There were 21 NHL draft picks, eight guys with NHL contracts, a top 10 pick, and even a guy who stood 6’9″ tall.
Then, there was Taro Jentzsch, a 150 pound, 19-year-old who was born in Germany, plays in Quebec, and has barely spent time in the United States let alone Las Vegas.
Vegas is a big city, but I’m from Berlin. It’s like some of the same. We don’t have as many casinos. This ice rink is amazing. -Jentzsch
Just because Jentzsch was a bit of an outlier at Golden Knights Development Camp, doesn’t mean he didn’t belong there.
After years of playing in Europe, Jentzsch knew if he was to take his career to the next level he had to make a big move. However, he was drafted into Canadian Juniors by the Sherbrooke Phoenix of the Quebec Major Junior Hockey League (QMJHL) before the 2018-19 season which wasn’t exactly ideal for a German.
(I thought) okay… French is not my language so it’s (going to be) pretty tough. -Jentzsch
Luckily for Jentzsch, the coach of the Phoenix was Stéphane Julien who played 10 years of hockey in Germany.
He talked to me a little bit in German. He spoke broken German but it was good enough. -Jentzsch
In his first year playing in major juniors, Jentzsch showed he belonged by putting up 42 points in 53 games at the age of 18.
After a successful first year in Canada, Jentzsch headed back home to represent Germany in the 2018 World Junior Hockey Championships Division 1A (the lower tier of World Juniors, where the winner gets promoted to the big tournament the following year).
It was great because it was in Germany so the crowd was always on our side. We had over 2,000 people there. -Jentzsch
As Germany looked to finish first and be promoted, with one game left, Jentzsch had only scored one goal. In the final, he scored a natural hat trick to propel Germany to a 6-1 win over France and gave him a share of the tournament goal lead.
The win means Germany is headed to the top division of the World Junior tournament where they’ll play in a group with the United States, Canada, Russia, and the Czech Republic.
The older guys are not that lucky like me so they’re pretty sad. I am happy to play next year in the (top) division. We have a tough group so we’ll see what happens. -Jentzsch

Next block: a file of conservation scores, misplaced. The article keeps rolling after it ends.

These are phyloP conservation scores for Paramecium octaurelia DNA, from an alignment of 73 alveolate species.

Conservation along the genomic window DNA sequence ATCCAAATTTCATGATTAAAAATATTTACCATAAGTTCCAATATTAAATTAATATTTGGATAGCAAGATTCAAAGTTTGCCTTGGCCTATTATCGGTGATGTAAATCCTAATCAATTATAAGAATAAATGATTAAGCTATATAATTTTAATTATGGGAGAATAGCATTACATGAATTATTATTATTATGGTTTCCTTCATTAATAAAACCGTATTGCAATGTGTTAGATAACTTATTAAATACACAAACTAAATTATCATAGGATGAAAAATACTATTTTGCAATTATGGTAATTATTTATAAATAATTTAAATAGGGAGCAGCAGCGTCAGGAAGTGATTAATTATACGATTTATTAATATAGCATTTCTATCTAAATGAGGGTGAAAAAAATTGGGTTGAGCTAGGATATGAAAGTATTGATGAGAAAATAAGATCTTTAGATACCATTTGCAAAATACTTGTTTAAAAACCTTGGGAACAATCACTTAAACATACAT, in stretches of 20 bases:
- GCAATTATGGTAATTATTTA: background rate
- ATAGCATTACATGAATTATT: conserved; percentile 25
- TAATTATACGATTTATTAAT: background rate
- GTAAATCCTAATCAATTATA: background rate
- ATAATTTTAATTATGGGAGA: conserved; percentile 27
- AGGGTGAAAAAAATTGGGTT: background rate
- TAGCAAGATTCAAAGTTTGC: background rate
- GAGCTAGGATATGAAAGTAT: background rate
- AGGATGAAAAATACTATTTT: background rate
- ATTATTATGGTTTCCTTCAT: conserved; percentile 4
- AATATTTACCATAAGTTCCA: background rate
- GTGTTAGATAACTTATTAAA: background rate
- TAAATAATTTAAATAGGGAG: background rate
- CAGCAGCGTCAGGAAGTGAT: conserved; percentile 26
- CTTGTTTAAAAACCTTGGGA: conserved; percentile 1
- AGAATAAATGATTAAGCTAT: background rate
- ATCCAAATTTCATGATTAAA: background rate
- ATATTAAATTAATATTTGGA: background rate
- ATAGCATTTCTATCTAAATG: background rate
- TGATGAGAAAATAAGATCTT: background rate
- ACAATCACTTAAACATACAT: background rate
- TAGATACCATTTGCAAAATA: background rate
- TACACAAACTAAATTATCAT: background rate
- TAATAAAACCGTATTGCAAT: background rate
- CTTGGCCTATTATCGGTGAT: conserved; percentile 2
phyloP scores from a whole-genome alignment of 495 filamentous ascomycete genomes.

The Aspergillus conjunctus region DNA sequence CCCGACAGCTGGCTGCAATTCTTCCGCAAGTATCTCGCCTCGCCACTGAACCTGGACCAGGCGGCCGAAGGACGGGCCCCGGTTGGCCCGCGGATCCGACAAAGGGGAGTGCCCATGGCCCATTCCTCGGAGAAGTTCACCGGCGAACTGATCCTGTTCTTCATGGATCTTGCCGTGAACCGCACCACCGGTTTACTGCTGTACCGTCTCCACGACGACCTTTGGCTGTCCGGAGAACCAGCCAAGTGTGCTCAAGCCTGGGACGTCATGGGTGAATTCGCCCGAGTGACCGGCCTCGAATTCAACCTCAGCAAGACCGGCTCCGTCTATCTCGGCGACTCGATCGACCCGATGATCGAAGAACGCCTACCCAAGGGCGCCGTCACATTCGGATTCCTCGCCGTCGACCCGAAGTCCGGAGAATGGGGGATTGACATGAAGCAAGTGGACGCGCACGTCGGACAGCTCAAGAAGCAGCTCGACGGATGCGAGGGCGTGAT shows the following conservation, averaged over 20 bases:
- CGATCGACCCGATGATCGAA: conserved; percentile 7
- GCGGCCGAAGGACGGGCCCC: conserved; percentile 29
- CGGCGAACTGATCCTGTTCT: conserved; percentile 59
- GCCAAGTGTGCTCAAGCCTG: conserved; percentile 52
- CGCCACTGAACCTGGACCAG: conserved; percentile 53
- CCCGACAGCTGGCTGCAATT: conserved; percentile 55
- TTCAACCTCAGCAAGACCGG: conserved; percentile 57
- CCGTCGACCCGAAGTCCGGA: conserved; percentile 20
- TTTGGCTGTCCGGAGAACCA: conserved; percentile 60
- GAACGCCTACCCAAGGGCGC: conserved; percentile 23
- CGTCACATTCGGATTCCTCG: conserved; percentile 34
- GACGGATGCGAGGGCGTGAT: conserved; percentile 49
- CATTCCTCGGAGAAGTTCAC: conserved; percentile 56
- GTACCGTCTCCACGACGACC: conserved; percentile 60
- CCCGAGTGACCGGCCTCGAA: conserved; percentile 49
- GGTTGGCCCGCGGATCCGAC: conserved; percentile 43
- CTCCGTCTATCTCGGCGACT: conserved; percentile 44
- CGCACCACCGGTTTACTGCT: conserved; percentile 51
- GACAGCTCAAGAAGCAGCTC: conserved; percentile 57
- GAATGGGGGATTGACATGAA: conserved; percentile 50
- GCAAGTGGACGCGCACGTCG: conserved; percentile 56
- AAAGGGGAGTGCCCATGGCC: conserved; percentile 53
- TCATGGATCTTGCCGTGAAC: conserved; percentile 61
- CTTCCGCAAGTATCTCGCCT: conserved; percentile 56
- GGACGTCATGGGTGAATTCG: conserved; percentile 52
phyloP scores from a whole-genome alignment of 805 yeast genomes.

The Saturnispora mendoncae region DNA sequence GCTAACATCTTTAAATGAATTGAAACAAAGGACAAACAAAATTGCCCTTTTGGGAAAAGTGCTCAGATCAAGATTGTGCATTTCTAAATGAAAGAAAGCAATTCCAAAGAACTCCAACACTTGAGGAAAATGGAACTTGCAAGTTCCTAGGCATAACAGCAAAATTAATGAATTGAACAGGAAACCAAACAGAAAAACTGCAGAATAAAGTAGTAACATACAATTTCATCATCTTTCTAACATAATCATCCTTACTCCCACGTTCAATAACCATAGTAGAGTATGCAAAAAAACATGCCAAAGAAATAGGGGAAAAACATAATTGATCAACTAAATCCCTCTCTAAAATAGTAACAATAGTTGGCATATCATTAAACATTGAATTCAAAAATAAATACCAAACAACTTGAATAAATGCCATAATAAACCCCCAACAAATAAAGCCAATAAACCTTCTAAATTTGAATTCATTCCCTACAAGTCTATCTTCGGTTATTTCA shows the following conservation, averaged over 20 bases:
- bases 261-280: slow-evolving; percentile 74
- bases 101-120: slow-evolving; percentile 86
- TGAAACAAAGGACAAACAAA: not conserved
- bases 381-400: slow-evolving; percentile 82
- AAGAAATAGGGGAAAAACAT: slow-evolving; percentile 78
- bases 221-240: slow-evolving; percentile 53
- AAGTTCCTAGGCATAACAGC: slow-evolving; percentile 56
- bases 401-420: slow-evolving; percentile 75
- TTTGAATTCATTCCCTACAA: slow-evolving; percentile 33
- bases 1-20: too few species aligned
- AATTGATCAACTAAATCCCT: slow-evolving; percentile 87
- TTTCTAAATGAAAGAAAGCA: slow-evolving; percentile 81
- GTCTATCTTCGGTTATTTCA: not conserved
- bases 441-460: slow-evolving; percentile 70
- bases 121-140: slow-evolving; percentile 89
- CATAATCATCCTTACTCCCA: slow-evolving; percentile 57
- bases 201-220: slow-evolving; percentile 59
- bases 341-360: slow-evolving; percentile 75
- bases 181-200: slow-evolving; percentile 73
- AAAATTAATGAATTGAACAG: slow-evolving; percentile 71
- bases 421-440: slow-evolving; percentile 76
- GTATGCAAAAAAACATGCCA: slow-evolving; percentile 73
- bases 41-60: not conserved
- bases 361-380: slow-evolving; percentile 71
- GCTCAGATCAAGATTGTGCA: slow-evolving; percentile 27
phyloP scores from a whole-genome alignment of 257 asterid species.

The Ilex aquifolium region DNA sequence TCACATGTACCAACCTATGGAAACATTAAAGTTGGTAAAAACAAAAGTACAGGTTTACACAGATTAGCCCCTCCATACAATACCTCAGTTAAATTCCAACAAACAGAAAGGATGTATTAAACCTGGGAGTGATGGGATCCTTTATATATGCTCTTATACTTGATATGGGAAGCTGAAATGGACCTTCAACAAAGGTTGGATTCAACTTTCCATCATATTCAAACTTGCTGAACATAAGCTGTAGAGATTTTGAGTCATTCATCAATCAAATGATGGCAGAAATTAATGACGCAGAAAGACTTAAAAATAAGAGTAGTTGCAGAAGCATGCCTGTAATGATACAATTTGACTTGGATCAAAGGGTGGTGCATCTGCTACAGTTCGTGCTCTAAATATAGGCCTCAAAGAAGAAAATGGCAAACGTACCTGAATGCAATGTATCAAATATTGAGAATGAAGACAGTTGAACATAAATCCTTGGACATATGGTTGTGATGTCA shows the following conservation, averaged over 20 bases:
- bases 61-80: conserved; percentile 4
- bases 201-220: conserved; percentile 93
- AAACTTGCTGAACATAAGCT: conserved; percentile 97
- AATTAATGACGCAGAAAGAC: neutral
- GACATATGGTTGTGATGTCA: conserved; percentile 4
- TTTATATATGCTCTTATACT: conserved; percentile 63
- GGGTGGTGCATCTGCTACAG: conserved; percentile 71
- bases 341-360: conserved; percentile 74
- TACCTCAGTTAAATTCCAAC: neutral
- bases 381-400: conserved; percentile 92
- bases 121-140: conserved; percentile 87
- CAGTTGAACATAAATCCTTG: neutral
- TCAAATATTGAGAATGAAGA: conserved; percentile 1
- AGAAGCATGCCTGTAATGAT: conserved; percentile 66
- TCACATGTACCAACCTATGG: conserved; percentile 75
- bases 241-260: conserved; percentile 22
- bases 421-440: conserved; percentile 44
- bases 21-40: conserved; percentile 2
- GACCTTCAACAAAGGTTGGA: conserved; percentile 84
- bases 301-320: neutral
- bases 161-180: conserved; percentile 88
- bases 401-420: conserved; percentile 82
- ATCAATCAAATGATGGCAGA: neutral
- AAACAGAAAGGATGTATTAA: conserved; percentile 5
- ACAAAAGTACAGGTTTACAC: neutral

Playing against the highest level of competition at his age will really give him a chance to show every NHL team, and the rest of the hockey world, what he can do.
Fast forward a few months where Jentzsch did his best to impress the Golden Knights.
I tried to be confident and not be selfish because they don’t need a selfish player. They need a team player and a hard worker. I tried to give my best on the ice and work hard. -Jentzsch
Jentzsch didn’t exactly light up the scoreboard at City National Arena, but he certainly personified the term “unselfish.”
The first game, I played on the gray team and then I got traded over to the white team so it was a little bit difficult in the second game but in the third, it was very good. -Jentzsch
In the end, the name Taro Jentzsch is probably not the one most walked away from Development Camp with stuck in their heads. But that’s not the end of the world for Jentzsch who clearly has plenty more time to impress NHL scouts. He was in it to learn, and that’s just what he did.
We had a lot of meetings about nutrition. That’s really important for a hockey player. (The whole camp) was amazing. The games at the end were pretty good. I had a lot of fun meeting a lot of new guys. -Jentzsch
Golden Knights Development Camp won’t be the last you hear of Jenztsch. He’s draft eligible once again in 2020, he’ll be a key cog for Germany in the World Junior tournament in December, and who knows, maybe he’ll be back at camp again next year.
He didn’t earn a contract, but it’s definitely not so long, farewell, auf Wiedersehen, goodbye for Taro Jenztsch.